Quintana Roo has one of the biggest populations of manatees in Mexico, about 100, especially around Bahia de Chetumal, Laguna Guerrero and Rio Hondo, according to this CEP report. The Cancun region also has swim with manatee programs--highly unusual and unsavory for such an endangered species. The eco park in Xcaret has manatees in a tank, but says they were rescued.



Jamaica Jamaica

Not many manatees still survive in Jamaica--mainly due to hunting, boat accidents and habitat loss. The National Environment and Planning Agency recommends these spots for sightings:
Yallahs, Port Morant  (St. Thomas)
Old Harbour, Hellshire (St. Catherine)
Farquhar's Beach, Jackson's Bay (Clarendon)
Alligator Pond, Gut River (Manchester)
Black River, Parrotee (St. Elizabeth)
St. Mary's Wharf (Westmoreland)
Bloody Bay (Hanover)
Oracabessa, St. Margarets Bay (St. Mary)
Half Moon Bay (Trelawny)
An historical survey by the CEP says St. Elizabeth and Manchester had the most.



Southern Lagoon, Belize

Belize is a tiny country with a relatively big manatee population--now that people have (mostly) stopped eating them.
United Nations Environment Program says that the mangroves, swamps and rivers make this an ideal habitat.

Manatees help support a healthy eco tourism industry here, with many tours specifically to see the sea cows, such as Manatee Lodge



Tortuguero National Park, Costa Rica

Tortuguero National Park has Costa Rica's biggest manatee population, according to the UNEP. Though even here they are rare and diminishing.



Honduras has a small population of manatees living all along the coast, according to research by Lorma Linda University. One of the biggest concentrations is at Cuero Y Salado Wildlife Refuge. The other is by La Mosquita close to Nicaragua.

Puerto Nariño - Colombia

Amazonian manatees are found near Puerto Nariño near Tarapoto Lake. In 1998 a young mantee later named Airuwe (from the local language) was caught in fishing nets. Everyone pitched in to save him. The mayor let him live in his family drinking water tank; soldiers volunteered for shifts bottle feeding him. And eventually he grew up and was released in 2002. 

Mamirauá Reserve - BRAZIL Brasilia
You're going to have a hard time seeing the endangered Amazonian manatee which likes remote, dark backwaters of the Amazon. The Peixe-boi (Fish Ox) is the smallest surviving manatee; it lives in freshwater, lacks flippernails and has a white tuxedo chest. Brazil's Mamirauá Reserve is where the manatees--known locally as or fish ox--stay during the rainy season, when the area is like a lake. In dry season, they move to the actual Lake Amanã.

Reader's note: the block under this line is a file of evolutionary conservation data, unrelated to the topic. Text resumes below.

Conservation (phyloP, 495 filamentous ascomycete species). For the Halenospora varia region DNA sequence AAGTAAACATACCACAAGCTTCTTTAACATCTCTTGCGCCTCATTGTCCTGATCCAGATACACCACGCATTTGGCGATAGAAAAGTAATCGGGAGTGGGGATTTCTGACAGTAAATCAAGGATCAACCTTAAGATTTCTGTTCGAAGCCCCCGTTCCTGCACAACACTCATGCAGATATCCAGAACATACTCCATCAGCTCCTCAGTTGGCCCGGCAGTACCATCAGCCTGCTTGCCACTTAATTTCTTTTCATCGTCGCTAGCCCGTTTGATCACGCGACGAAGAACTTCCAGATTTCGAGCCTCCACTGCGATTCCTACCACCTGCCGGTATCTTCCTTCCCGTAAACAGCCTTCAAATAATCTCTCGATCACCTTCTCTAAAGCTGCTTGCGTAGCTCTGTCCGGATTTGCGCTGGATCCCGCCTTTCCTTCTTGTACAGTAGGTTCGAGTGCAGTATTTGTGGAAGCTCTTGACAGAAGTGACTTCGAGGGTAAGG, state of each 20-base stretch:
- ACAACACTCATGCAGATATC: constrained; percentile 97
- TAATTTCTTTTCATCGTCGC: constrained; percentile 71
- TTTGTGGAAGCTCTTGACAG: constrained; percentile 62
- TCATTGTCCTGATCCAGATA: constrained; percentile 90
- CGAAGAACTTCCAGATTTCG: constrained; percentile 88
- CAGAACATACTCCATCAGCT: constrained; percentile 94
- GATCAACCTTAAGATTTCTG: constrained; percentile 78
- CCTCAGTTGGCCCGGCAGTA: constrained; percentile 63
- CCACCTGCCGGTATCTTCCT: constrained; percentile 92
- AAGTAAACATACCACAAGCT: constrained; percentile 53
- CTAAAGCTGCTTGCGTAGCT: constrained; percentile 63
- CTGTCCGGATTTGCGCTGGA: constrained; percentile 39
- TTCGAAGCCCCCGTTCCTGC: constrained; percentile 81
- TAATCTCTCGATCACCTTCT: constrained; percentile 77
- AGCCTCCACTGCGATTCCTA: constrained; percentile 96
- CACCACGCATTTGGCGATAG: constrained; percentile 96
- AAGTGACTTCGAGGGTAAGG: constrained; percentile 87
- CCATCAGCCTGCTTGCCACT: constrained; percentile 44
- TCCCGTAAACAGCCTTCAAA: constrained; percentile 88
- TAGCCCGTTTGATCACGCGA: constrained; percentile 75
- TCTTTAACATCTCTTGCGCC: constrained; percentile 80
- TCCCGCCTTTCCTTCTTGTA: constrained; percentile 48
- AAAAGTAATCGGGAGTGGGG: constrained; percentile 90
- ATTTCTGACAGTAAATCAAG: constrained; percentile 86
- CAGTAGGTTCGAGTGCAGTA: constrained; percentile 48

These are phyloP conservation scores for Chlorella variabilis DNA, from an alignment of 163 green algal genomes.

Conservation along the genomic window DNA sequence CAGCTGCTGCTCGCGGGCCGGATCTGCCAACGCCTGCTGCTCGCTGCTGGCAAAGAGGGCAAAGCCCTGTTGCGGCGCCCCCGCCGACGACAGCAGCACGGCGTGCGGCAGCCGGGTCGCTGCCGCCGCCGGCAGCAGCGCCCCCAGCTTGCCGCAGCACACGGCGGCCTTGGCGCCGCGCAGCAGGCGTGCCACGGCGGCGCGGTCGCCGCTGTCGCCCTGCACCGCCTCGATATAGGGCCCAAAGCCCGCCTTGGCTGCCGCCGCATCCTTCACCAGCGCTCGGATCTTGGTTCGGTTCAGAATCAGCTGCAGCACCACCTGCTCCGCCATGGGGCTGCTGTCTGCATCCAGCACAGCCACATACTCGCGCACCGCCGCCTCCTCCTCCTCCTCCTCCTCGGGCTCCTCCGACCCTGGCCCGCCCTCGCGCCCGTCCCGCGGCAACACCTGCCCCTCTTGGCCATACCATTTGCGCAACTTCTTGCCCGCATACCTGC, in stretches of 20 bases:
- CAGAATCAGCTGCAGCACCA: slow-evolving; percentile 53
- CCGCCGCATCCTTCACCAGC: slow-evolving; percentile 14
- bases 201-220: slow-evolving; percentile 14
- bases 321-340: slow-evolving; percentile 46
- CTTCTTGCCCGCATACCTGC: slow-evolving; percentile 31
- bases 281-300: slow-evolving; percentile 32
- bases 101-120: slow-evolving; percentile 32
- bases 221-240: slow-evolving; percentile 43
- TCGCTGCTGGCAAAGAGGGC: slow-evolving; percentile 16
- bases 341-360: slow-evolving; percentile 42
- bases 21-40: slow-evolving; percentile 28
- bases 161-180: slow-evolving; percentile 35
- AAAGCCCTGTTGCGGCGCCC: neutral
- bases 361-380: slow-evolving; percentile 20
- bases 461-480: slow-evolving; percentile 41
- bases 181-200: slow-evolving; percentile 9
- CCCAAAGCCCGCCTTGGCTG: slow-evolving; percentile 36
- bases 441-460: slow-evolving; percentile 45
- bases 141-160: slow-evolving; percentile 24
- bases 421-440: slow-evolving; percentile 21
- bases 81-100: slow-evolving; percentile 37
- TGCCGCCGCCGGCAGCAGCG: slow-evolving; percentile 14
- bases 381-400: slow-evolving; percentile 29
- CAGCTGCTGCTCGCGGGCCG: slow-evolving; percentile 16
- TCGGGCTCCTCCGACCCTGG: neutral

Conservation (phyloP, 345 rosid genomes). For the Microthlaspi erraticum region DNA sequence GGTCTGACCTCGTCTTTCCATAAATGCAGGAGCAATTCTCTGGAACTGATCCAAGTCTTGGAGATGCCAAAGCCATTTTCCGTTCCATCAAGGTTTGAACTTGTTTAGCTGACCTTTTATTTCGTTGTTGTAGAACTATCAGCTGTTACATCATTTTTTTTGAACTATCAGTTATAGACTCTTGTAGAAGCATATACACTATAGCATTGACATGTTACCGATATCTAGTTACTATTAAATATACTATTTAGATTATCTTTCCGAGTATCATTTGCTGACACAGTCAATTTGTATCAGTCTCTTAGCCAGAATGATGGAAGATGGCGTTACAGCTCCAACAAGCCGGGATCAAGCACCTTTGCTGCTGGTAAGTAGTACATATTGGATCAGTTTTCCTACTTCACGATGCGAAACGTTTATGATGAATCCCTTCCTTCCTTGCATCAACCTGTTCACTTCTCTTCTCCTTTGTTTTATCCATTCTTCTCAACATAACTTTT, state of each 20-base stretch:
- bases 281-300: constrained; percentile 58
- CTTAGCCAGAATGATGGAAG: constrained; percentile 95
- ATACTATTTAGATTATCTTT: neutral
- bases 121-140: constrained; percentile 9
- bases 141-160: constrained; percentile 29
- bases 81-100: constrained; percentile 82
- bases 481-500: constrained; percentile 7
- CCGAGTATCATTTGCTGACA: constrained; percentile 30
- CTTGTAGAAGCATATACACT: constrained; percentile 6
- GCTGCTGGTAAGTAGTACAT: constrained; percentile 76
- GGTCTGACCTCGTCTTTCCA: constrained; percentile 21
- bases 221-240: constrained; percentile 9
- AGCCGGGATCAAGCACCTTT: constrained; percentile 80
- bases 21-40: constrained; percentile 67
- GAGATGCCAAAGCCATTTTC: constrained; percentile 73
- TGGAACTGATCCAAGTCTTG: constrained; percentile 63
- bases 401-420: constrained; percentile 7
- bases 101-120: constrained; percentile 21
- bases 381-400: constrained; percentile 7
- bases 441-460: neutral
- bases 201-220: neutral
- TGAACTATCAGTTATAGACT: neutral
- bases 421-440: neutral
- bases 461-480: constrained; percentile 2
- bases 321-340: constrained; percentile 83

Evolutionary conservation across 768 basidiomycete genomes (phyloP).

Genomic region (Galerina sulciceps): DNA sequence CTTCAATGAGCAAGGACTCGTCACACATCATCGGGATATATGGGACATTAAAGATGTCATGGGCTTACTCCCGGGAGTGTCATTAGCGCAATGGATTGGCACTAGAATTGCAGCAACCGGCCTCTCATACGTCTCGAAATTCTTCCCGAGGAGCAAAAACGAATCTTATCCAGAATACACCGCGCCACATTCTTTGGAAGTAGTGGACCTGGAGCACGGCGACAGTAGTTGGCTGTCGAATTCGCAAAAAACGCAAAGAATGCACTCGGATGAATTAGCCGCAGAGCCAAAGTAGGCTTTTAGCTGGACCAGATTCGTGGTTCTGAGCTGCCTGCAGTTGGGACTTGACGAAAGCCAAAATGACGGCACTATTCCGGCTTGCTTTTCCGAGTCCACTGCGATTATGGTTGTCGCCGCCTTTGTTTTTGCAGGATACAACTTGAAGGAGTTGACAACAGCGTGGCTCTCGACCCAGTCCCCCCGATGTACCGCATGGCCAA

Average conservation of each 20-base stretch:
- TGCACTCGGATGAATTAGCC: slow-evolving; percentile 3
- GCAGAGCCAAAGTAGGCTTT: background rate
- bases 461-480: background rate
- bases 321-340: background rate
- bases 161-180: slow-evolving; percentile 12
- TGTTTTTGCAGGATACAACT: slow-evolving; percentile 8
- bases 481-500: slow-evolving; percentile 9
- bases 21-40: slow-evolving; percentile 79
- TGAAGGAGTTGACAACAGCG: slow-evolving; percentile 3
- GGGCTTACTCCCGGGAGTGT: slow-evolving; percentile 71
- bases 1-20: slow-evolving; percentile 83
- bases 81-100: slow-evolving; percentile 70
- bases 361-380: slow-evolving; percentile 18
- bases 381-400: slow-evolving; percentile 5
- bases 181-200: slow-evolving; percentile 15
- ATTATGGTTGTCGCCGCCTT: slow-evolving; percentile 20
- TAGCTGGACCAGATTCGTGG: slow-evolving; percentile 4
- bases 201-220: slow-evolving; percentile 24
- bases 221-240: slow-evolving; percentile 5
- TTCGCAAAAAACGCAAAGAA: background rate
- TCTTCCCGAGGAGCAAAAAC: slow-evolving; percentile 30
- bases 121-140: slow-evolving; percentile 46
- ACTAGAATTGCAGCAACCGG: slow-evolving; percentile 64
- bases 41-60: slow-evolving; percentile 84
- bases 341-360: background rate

Africa Africa

Lake Volta - GHANA

A small population of West African manatees got trapped inland when a dam created Lake Volta in 1964. Researchers have only recently started studying whether the population is viable. On the plus side, the man-made lake has provided mangrove food and restricted boat speeds. Several tour groups visit the area.

Quicama Parque Nacional - ANGOLA
Kissama National Park is one of the few places you might see an African Manatee. But research is just beginning on the African manatee and where it likes to live. This park is being resupplied with wildlife after decades of war. Unfortunately, nobody has any manatees to spare.
Tourists are starting to check out Angola again, the Independent reports.

Warri and Kainji - NIGERIA

Endangered West African Manatees spend time near Warri and Kainji in the Niger and Benue Rivers, especially in the rainy season Melford Ita wrote in Science in Africa. It's known as mami water or mermaid. Officials are trying to curb its use as bush meat and promote their helpfulness  in eating aquatic weeds.

Got a place to see manatees in the wild? Tell us.


How is this animal doing?
Viewing Tips
Best Locations List
friends of the dolphin
My FWC Manatee Viewing Guide (This Florida agency counts manatees.)
Save the Manatee Club
U.S. Geological Survey (They study and ID manatees)
U.S. Fish and Wildlife Service (They protect manatees)
Satellite tracking manatees
Manatee Individual Photo ID System (They ID and track manatees by boat scars.)
ARKive Map of Threatened Marine Mammal Species
Smithsonian Marine Station at Fort Pierce
TerraMar Research
Trans-Species Institute for Learning
Dauphin Island Sea Lab (Mobile, AL)
Crystal River National Wildlife Refuge
Defenders of Wildlife
Earth Island Institute
World Wildlife Fund
Ocean Care
National Wildlife Rehabilitators Association
wildlife reading
Manatee Viewing Guidelines
Wildlife Managers to Take New Look at Manatee Habitats
Kayak with the Manatees!
Manatees and Watersports Don't Mix

Researching Manatees in West Africa

Survey Says: Threats Still Loom for Manatees
Manatee Mortality Statistics